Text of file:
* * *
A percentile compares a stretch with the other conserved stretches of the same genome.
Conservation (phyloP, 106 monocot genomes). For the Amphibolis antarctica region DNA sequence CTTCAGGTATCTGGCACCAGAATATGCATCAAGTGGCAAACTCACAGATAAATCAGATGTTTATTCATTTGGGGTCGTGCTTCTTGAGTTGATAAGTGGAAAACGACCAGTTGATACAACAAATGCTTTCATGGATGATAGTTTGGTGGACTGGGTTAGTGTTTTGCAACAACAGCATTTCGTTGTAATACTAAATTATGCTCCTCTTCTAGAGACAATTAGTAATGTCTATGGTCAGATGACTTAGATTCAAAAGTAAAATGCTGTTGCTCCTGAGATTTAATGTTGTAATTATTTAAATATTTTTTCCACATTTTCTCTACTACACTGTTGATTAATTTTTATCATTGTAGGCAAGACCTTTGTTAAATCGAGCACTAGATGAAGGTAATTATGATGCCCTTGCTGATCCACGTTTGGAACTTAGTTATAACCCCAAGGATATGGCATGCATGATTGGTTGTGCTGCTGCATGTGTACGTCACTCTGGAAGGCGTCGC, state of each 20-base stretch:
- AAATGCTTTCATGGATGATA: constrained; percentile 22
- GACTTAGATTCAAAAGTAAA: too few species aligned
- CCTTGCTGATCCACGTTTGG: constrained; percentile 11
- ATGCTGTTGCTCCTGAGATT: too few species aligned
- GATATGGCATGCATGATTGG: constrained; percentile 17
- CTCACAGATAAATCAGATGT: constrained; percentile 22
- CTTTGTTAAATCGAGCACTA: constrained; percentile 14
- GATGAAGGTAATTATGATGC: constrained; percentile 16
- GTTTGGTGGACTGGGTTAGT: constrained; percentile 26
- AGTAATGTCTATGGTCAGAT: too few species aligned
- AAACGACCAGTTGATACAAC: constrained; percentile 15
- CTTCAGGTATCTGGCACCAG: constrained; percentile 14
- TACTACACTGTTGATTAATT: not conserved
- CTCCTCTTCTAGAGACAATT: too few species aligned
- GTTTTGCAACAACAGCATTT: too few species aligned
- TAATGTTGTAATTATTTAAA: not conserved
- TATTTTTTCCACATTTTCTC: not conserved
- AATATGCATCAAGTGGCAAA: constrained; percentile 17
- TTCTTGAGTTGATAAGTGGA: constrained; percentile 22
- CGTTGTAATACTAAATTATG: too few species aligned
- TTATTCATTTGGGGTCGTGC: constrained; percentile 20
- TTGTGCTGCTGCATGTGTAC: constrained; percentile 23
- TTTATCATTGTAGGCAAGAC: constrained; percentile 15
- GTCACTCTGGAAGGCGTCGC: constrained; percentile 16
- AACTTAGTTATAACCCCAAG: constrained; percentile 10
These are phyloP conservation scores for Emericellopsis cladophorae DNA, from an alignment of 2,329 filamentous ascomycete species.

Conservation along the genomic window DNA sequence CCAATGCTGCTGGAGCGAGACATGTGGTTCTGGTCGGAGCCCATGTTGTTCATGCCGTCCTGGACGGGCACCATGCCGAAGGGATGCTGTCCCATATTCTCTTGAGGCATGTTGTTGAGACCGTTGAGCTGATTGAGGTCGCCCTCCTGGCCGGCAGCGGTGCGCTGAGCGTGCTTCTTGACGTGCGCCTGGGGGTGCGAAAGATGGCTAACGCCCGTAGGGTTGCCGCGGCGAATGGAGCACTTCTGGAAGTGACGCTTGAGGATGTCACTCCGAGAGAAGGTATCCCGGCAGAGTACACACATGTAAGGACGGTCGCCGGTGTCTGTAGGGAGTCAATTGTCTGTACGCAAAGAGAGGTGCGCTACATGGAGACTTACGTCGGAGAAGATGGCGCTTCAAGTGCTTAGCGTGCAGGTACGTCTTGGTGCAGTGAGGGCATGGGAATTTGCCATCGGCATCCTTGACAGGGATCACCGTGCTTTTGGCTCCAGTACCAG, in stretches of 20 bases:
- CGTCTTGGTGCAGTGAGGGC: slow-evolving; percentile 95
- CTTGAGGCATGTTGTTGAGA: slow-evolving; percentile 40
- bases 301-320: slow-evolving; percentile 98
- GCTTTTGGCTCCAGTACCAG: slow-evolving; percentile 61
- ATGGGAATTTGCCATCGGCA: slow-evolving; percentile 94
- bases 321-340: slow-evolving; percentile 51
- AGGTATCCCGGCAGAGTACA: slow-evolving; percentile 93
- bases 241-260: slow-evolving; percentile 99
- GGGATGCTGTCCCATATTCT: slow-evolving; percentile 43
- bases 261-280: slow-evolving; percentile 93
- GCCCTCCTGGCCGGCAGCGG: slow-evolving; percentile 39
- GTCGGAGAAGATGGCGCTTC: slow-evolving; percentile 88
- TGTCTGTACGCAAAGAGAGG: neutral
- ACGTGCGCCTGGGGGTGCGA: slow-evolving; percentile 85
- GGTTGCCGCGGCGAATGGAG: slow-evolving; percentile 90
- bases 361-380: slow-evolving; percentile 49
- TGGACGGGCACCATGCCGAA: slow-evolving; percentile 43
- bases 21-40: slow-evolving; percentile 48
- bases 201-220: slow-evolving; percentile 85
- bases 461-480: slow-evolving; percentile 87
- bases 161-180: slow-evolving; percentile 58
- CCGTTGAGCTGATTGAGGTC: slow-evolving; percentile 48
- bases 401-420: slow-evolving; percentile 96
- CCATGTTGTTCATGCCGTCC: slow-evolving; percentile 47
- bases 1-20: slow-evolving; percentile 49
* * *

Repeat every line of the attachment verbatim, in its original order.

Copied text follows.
A percentile compares a stretch with the other conserved stretches of the same genome.
Conservation (phyloP, 106 monocot genomes). For the Amphibolis antarctica region DNA sequence CTTCAGGTATCTGGCACCAGAATATGCATCAAGTGGCAAACTCACAGATAAATCAGATGTTTATTCATTTGGGGTCGTGCTTCTTGAGTTGATAAGTGGAAAACGACCAGTTGATACAACAAATGCTTTCATGGATGATAGTTTGGTGGACTGGGTTAGTGTTTTGCAACAACAGCATTTCGTTGTAATACTAAATTATGCTCCTCTTCTAGAGACAATTAGTAATGTCTATGGTCAGATGACTTAGATTCAAAAGTAAAATGCTGTTGCTCCTGAGATTTAATGTTGTAATTATTTAAATATTTTTTCCACATTTTCTCTACTACACTGTTGATTAATTTTTATCATTGTAGGCAAGACCTTTGTTAAATCGAGCACTAGATGAAGGTAATTATGATGCCCTTGCTGATCCACGTTTGGAACTTAGTTATAACCCCAAGGATATGGCATGCATGATTGGTTGTGCTGCTGCATGTGTACGTCACTCTGGAAGGCGTCGC, state of each 20-base stretch:
- AAATGCTTTCATGGATGATA: constrained; percentile 22
- GACTTAGATTCAAAAGTAAA: too few species aligned
- CCTTGCTGATCCACGTTTGG: constrained; percentile 11
- ATGCTGTTGCTCCTGAGATT: too few species aligned
- GATATGGCATGCATGATTGG: constrained; percentile 17
- CTCACAGATAAATCAGATGT: constrained; percentile 22
- CTTTGTTAAATCGAGCACTA: constrained; percentile 14
- GATGAAGGTAATTATGATGC: constrained; percentile 16
- GTTTGGTGGACTGGGTTAGT: constrained; percentile 26
- AGTAATGTCTATGGTCAGAT: too few species aligned
- AAACGACCAGTTGATACAAC: constrained; percentile 15
- CTTCAGGTATCTGGCACCAG: constrained; percentile 14
- TACTACACTGTTGATTAATT: not conserved
- CTCCTCTTCTAGAGACAATT: too few species aligned
- GTTTTGCAACAACAGCATTT: too few species aligned
- TAATGTTGTAATTATTTAAA: not conserved
- TATTTTTTCCACATTTTCTC: not conserved
- AATATGCATCAAGTGGCAAA: constrained; percentile 17
- TTCTTGAGTTGATAAGTGGA: constrained; percentile 22
- CGTTGTAATACTAAATTATG: too few species aligned
- TTATTCATTTGGGGTCGTGC: constrained; percentile 20
- TTGTGCTGCTGCATGTGTAC: constrained; percentile 23
- TTTATCATTGTAGGCAAGAC: constrained; percentile 15
- GTCACTCTGGAAGGCGTCGC: constrained; percentile 16
- AACTTAGTTATAACCCCAAG: constrained; percentile 10
These are phyloP conservation scores for Emericellopsis cladophorae DNA, from an alignment of 2,329 filamentous ascomycete species.

Conservation along the genomic window DNA sequence CCAATGCTGCTGGAGCGAGACATGTGGTTCTGGTCGGAGCCCATGTTGTTCATGCCGTCCTGGACGGGCACCATGCCGAAGGGATGCTGTCCCATATTCTCTTGAGGCATGTTGTTGAGACCGTTGAGCTGATTGAGGTCGCCCTCCTGGCCGGCAGCGGTGCGCTGAGCGTGCTTCTTGACGTGCGCCTGGGGGTGCGAAAGATGGCTAACGCCCGTAGGGTTGCCGCGGCGAATGGAGCACTTCTGGAAGTGACGCTTGAGGATGTCACTCCGAGAGAAGGTATCCCGGCAGAGTACACACATGTAAGGACGGTCGCCGGTGTCTGTAGGGAGTCAATTGTCTGTACGCAAAGAGAGGTGCGCTACATGGAGACTTACGTCGGAGAAGATGGCGCTTCAAGTGCTTAGCGTGCAGGTACGTCTTGGTGCAGTGAGGGCATGGGAATTTGCCATCGGCATCCTTGACAGGGATCACCGTGCTTTTGGCTCCAGTACCAG, in stretches of 20 bases:
- CGTCTTGGTGCAGTGAGGGC: slow-evolving; percentile 95
- CTTGAGGCATGTTGTTGAGA: slow-evolving; percentile 40
- bases 301-320: slow-evolving; percentile 98
- GCTTTTGGCTCCAGTACCAG: slow-evolving; percentile 61
- ATGGGAATTTGCCATCGGCA: slow-evolving; percentile 94
- bases 321-340: slow-evolving; percentile 51
- AGGTATCCCGGCAGAGTACA: slow-evolving; percentile 93
- bases 241-260: slow-evolving; percentile 99
- GGGATGCTGTCCCATATTCT: slow-evolving; percentile 43
- bases 261-280: slow-evolving; percentile 93
- GCCCTCCTGGCCGGCAGCGG: slow-evolving; percentile 39
- GTCGGAGAAGATGGCGCTTC: slow-evolving; percentile 88
- TGTCTGTACGCAAAGAGAGG: neutral
- ACGTGCGCCTGGGGGTGCGA: slow-evolving; percentile 85
- GGTTGCCGCGGCGAATGGAG: slow-evolving; percentile 90
- bases 361-380: slow-evolving; percentile 49
- TGGACGGGCACCATGCCGAA: slow-evolving; percentile 43
- bases 21-40: slow-evolving; percentile 48
- bases 201-220: slow-evolving; percentile 85
- bases 461-480: slow-evolving; percentile 87
- bases 161-180: slow-evolving; percentile 58
- CCGTTGAGCTGATTGAGGTC: slow-evolving; percentile 48
- bases 401-420: slow-evolving; percentile 96
- CCATGTTGTTCATGCCGTCC: slow-evolving; percentile 47
- bases 1-20: slow-evolving; percentile 49